Organizational Strategies and Change

Topics: Strategic management, Porter generic strategies, Change management Pages: 11 (3072 words) Published: October 14, 2010





The purpose of this research is to summarize several strategies and describe how these strategies can help bring about changes in an organization. The authors show how different strategies can be used for successful implementation of change process. The article compares the four level strategies, namely functional level strategy, business level strategy, corporate level strategy and global strategy.

There are many strategies to bring about a change in an organization but the most commonly used strategies are summarized in this article. An organization is a group of people working together to achieve a common goal. As change is a continuous process therefore organizations often need to bring about changes and innovations with in the organization. Change is brought about by internal and external factors. The desired change in any organization cannot be brought about without implementing organizational change strategies. The whole process requires evaluating, planning, implementing, benchmarking and monitoring the goals and objectives of the organization.


Functional-level strategies are concerned with coordinating the functional areas of the organization e.g. marketing, finance, human resources, production, research and development, etc. so that each functional area upholds and contributes to individual business-level strategies and the overall corporate-level strategy. This involves coordinating the various functions and operations needed to design, manufacturer, deliver, and support the product or service of each business within the corporate portfolio. Functional strategies are primarily concerned with:

• Efficiently utilizing specialists within the functional area. • Integrating activities within the functional area (e.g., coordinating advertising, promotion, and marketing research in marketing; or purchasing, inventory control, and shipping in production/operations). • Assuring that functional strategies mesh with business-level strategies and the overall corporate-level strategy.

Functional strategies are frequently concerned with appropriate timing. For example, advertising for a new product could be expected to begin sixty days prior to shipment of the first product. Production could then start thirty days before shipping begins. Raw materials, for instance, may require that orders are placed at least two weeks before production is to start. Thus, functional strategies have a shorter time orientation than either business-level or corporate-level strategies. Accountability is also easiest to establish with functional strategies because results of actions occur sooner and are more easily attributed to the function than is possible at other levels of strategy. Lower-level managers are most directly involved with the implementation of functional strategies.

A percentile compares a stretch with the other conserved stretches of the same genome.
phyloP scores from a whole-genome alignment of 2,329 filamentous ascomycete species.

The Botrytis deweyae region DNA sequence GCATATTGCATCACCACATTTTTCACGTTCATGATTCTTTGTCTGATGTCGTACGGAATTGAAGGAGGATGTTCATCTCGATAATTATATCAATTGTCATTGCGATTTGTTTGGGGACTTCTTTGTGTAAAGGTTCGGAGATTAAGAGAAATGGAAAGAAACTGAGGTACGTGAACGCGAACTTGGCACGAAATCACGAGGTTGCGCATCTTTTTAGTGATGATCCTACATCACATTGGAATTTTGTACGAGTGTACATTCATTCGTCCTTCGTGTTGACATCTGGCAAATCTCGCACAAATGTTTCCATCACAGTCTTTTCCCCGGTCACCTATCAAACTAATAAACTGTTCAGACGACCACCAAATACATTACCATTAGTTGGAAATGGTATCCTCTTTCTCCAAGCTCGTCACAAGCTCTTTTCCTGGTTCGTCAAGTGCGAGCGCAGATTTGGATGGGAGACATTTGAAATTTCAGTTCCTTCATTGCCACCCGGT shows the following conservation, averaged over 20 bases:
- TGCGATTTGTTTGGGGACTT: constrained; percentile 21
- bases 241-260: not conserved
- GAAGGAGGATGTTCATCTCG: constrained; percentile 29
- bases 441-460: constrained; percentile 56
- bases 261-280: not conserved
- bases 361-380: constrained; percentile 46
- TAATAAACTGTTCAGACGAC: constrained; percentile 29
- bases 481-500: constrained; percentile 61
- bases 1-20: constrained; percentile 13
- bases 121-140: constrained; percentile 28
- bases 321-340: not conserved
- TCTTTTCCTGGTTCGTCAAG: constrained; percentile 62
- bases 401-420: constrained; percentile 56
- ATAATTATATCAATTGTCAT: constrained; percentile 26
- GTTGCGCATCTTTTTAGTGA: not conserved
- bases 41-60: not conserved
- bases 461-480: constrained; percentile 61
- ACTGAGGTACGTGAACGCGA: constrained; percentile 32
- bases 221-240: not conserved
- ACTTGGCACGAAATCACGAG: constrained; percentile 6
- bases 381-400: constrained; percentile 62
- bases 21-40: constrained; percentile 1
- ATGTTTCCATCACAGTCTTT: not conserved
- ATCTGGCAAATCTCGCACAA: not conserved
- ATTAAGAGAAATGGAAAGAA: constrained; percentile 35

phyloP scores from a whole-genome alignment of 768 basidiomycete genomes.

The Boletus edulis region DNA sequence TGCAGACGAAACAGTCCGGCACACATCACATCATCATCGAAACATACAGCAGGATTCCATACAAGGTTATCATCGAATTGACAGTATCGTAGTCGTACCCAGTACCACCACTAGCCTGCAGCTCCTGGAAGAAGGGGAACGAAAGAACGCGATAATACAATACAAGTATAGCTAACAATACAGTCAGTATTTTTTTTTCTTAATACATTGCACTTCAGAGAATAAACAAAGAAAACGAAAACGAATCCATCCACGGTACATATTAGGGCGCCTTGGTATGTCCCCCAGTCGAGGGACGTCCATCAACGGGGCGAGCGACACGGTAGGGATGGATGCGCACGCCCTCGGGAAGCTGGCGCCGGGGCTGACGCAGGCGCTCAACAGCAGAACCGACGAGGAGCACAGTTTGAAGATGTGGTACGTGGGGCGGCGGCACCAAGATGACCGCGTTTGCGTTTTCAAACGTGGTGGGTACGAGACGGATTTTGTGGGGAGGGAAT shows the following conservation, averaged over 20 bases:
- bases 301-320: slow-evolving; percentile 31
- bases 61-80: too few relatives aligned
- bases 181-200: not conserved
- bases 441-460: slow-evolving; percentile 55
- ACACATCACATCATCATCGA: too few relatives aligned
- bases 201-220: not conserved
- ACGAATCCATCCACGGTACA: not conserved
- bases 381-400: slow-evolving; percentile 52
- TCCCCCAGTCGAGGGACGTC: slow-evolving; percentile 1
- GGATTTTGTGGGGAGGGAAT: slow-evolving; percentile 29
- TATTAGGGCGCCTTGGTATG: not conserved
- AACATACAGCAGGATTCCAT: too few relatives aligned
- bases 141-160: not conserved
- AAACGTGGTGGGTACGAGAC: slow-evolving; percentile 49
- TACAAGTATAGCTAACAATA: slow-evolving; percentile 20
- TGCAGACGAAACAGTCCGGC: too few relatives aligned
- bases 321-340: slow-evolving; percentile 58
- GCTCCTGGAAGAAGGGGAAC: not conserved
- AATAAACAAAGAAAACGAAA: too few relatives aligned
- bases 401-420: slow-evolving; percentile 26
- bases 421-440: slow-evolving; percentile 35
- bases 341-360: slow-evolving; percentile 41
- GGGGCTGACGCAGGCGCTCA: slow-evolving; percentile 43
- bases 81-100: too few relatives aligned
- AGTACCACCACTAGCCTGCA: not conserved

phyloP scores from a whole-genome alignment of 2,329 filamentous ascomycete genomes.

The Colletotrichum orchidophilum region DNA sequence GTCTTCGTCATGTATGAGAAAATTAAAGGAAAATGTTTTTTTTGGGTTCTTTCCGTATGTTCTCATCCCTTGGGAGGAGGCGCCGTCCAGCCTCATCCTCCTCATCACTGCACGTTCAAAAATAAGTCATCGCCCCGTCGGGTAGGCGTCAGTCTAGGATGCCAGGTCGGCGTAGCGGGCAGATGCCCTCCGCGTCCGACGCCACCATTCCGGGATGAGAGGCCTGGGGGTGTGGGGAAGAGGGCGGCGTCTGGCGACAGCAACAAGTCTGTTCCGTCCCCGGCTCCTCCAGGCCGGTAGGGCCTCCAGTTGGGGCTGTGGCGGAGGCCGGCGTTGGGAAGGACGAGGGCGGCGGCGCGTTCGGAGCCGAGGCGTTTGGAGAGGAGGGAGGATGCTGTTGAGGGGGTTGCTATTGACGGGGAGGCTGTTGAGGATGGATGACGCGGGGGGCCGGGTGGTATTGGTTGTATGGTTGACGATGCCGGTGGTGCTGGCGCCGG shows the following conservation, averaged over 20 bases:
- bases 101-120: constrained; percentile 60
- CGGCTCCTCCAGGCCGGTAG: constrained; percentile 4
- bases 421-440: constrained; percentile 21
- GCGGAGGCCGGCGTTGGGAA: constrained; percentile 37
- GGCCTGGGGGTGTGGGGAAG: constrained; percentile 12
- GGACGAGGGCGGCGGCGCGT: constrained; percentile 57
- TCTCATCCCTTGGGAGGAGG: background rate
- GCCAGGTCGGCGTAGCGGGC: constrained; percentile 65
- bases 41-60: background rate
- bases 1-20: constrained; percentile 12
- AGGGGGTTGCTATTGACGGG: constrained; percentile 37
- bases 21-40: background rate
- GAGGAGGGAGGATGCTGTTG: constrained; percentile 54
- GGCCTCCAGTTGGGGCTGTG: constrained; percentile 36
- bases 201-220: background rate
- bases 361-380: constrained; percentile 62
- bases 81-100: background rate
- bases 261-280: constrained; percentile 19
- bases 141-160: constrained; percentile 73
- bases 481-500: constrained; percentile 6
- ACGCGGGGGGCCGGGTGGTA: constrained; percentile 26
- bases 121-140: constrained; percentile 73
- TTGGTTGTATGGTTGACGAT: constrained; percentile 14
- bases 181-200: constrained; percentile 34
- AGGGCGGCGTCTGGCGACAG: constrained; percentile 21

Strategies for an organization may be categorized by the level of the organization addressed by the strategy. Corporate-level strategies involve top management and address issues of concern to the entire organization. Business-level strategies deal with major business units or divisions of the corporate portfolio. Business-level strategies are generally developed by upper and middle-level managers and are intended to help the organization achieve its corporate strategies. Functional strategies address problems commonly faced by lower-level managers and deal with strategies for the major organizational functions e.g., marketing, finance, and production are considered relevant for achieving the business strategies and supporting the corporate-level strategy.


Business-level strategies are thus primarily concerned with:

➢ Coordinating and integrating unit activities so they conform to organizational strategies for achieving synergy. ➢ Developing distinctive...

References: Digman, L. Strategic Management. Houston: Dame, 1997
Hambrick, D., I. MacMillan, and D. Day. "Strategic Attributes and Performance in the BCG Matrix." Academy of Management Journal (1982): 500–509.
Kroll, M., P. Wright, and R. Heiens. "The Contribution of Product Quality to Competitive Advantage: Impacts on Systematic Variance and Unexplained Variance in Returns." Strategic Management Journal 20 (1999): 375–384.
Porter, M. Competitive Advantage: Creating and Sustaining Superior Performance. New York: Free Press, 1985.
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